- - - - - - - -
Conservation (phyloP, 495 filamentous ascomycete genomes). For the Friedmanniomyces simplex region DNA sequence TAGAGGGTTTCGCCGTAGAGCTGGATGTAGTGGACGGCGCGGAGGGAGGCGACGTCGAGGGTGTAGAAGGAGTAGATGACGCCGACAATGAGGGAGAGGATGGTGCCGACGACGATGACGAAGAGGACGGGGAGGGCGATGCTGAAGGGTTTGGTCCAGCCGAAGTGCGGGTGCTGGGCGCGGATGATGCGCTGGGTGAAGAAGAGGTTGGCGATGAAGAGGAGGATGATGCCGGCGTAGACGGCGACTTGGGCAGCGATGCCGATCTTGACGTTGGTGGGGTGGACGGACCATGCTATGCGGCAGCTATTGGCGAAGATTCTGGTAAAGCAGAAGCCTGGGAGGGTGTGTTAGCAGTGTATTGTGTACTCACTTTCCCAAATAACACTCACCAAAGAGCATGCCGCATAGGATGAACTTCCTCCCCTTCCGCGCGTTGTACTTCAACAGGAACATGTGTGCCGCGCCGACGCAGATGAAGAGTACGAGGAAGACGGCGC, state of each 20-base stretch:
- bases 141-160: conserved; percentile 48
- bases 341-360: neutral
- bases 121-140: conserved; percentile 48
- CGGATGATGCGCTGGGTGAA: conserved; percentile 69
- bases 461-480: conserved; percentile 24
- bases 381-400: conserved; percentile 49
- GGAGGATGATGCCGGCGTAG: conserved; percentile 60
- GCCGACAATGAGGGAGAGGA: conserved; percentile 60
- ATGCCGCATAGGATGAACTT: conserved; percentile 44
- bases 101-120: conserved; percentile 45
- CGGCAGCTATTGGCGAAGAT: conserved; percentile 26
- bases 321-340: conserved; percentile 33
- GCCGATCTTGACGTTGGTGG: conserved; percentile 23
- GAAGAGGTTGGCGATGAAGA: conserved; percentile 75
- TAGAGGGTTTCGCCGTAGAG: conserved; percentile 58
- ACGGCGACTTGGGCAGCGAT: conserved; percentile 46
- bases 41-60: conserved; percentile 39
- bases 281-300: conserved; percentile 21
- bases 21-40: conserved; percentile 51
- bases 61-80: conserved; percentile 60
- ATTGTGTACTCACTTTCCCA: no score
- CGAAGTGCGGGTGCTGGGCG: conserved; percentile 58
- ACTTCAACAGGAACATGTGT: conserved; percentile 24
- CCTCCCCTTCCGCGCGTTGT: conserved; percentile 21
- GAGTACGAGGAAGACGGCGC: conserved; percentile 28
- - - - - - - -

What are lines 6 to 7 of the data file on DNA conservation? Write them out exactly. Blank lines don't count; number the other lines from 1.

- bases 461-480: conserved; percentile 24
- bases 381-400: conserved; percentile 49